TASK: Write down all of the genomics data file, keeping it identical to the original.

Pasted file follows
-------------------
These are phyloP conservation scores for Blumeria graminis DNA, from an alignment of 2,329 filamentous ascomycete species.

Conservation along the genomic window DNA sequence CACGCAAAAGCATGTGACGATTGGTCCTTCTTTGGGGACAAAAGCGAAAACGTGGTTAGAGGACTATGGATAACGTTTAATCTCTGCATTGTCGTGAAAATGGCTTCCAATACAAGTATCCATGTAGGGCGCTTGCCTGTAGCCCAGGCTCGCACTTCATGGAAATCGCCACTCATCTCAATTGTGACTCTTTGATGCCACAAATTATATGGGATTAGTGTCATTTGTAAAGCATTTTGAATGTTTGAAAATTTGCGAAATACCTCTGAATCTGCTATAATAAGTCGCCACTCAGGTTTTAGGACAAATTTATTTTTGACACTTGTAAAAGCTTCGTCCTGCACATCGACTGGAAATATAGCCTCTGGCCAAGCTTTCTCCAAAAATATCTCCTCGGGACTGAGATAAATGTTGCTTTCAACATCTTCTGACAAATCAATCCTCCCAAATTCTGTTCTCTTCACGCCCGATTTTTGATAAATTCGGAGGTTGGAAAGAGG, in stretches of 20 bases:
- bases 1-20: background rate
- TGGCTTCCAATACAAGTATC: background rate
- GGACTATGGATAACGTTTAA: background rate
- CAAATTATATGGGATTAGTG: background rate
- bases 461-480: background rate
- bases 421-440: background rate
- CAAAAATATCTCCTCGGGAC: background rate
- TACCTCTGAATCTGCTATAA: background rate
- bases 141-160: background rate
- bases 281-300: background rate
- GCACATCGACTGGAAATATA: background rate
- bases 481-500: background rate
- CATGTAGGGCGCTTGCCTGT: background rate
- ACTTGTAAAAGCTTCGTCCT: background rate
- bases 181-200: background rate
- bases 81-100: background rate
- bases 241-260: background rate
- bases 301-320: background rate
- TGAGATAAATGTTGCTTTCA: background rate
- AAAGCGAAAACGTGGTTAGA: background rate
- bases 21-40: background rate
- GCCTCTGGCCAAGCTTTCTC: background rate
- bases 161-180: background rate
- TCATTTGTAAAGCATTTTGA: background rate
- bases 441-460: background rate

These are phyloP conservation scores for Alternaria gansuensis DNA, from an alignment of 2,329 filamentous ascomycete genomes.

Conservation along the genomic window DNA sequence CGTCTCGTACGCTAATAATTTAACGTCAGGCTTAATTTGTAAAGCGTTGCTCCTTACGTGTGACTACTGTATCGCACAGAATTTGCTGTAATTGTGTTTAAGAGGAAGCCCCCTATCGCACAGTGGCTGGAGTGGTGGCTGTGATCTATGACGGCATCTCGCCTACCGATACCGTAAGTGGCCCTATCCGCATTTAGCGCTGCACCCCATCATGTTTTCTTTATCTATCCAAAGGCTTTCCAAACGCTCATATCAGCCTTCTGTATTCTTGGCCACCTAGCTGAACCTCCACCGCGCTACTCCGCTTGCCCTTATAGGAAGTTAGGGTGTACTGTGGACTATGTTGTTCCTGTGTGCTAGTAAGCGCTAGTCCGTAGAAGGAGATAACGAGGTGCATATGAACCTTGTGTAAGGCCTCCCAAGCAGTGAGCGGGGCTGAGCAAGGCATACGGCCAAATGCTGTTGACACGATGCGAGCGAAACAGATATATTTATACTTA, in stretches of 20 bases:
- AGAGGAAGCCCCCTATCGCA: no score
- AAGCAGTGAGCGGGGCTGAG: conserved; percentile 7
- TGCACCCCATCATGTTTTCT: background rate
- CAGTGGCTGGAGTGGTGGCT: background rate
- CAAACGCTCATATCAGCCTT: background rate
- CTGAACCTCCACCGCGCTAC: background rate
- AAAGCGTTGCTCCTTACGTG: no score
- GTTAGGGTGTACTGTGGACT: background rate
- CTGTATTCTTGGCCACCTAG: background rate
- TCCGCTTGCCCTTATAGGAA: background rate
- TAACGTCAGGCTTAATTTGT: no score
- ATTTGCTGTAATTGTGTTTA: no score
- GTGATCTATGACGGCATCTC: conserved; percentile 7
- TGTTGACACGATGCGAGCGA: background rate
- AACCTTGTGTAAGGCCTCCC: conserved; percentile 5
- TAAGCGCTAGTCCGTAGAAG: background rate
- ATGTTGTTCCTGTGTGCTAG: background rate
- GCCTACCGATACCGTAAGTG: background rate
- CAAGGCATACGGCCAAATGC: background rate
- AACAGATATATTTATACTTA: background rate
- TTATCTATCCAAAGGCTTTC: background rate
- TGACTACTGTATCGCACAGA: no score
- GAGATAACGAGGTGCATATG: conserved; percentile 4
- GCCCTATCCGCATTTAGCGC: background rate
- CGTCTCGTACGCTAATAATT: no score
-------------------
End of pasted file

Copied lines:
These are phyloP conservation scores for Blumeria graminis DNA, from an alignment of 2,329 filamentous ascomycete species.

Conservation along the genomic window DNA sequence CACGCAAAAGCATGTGACGATTGGTCCTTCTTTGGGGACAAAAGCGAAAACGTGGTTAGAGGACTATGGATAACGTTTAATCTCTGCATTGTCGTGAAAATGGCTTCCAATACAAGTATCCATGTAGGGCGCTTGCCTGTAGCCCAGGCTCGCACTTCATGGAAATCGCCACTCATCTCAATTGTGACTCTTTGATGCCACAAATTATATGGGATTAGTGTCATTTGTAAAGCATTTTGAATGTTTGAAAATTTGCGAAATACCTCTGAATCTGCTATAATAAGTCGCCACTCAGGTTTTAGGACAAATTTATTTTTGACACTTGTAAAAGCTTCGTCCTGCACATCGACTGGAAATATAGCCTCTGGCCAAGCTTTCTCCAAAAATATCTCCTCGGGACTGAGATAAATGTTGCTTTCAACATCTTCTGACAAATCAATCCTCCCAAATTCTGTTCTCTTCACGCCCGATTTTTGATAAATTCGGAGGTTGGAAAGAGG, in stretches of 20 bases:
- bases 1-20: background rate
- TGGCTTCCAATACAAGTATC: background rate
- GGACTATGGATAACGTTTAA: background rate
- CAAATTATATGGGATTAGTG: background rate
- bases 461-480: background rate
- bases 421-440: background rate
- CAAAAATATCTCCTCGGGAC: background rate
- TACCTCTGAATCTGCTATAA: background rate
- bases 141-160: background rate
- bases 281-300: background rate
- GCACATCGACTGGAAATATA: background rate
- bases 481-500: background rate
- CATGTAGGGCGCTTGCCTGT: background rate
- ACTTGTAAAAGCTTCGTCCT: background rate
- bases 181-200: background rate
- bases 81-100: background rate
- bases 241-260: background rate
- bases 301-320: background rate
- TGAGATAAATGTTGCTTTCA: background rate
- AAAGCGAAAACGTGGTTAGA: background rate
- bases 21-40: background rate
- GCCTCTGGCCAAGCTTTCTC: background rate
- bases 161-180: background rate
- TCATTTGTAAAGCATTTTGA: background rate
- bases 441-460: background rate

These are phyloP conservation scores for Alternaria gansuensis DNA, from an alignment of 2,329 filamentous ascomycete genomes.

Conservation along the genomic window DNA sequence CGTCTCGTACGCTAATAATTTAACGTCAGGCTTAATTTGTAAAGCGTTGCTCCTTACGTGTGACTACTGTATCGCACAGAATTTGCTGTAATTGTGTTTAAGAGGAAGCCCCCTATCGCACAGTGGCTGGAGTGGTGGCTGTGATCTATGACGGCATCTCGCCTACCGATACCGTAAGTGGCCCTATCCGCATTTAGCGCTGCACCCCATCATGTTTTCTTTATCTATCCAAAGGCTTTCCAAACGCTCATATCAGCCTTCTGTATTCTTGGCCACCTAGCTGAACCTCCACCGCGCTACTCCGCTTGCCCTTATAGGAAGTTAGGGTGTACTGTGGACTATGTTGTTCCTGTGTGCTAGTAAGCGCTAGTCCGTAGAAGGAGATAACGAGGTGCATATGAACCTTGTGTAAGGCCTCCCAAGCAGTGAGCGGGGCTGAGCAAGGCATACGGCCAAATGCTGTTGACACGATGCGAGCGAAACAGATATATTTATACTTA, in stretches of 20 bases:
- AGAGGAAGCCCCCTATCGCA: no score
- AAGCAGTGAGCGGGGCTGAG: conserved; percentile 7
- TGCACCCCATCATGTTTTCT: background rate
- CAGTGGCTGGAGTGGTGGCT: background rate
- CAAACGCTCATATCAGCCTT: background rate
- CTGAACCTCCACCGCGCTAC: background rate
- AAAGCGTTGCTCCTTACGTG: no score
- GTTAGGGTGTACTGTGGACT: background rate
- CTGTATTCTTGGCCACCTAG: background rate
- TCCGCTTGCCCTTATAGGAA: background rate
- TAACGTCAGGCTTAATTTGT: no score
- ATTTGCTGTAATTGTGTTTA: no score
- GTGATCTATGACGGCATCTC: conserved; percentile 7
- TGTTGACACGATGCGAGCGA: background rate
- AACCTTGTGTAAGGCCTCCC: conserved; percentile 5
- TAAGCGCTAGTCCGTAGAAG: background rate
- ATGTTGTTCCTGTGTGCTAG: background rate
- GCCTACCGATACCGTAAGTG: background rate
- CAAGGCATACGGCCAAATGC: background rate
- AACAGATATATTTATACTTA: background rate
- TTATCTATCCAAAGGCTTTC: background rate
- TGACTACTGTATCGCACAGA: no score
- GAGATAACGAGGTGCATATG: conserved; percentile 4
- GCCCTATCCGCATTTAGCGC: background rate
- CGTCTCGTACGCTAATAATT: no score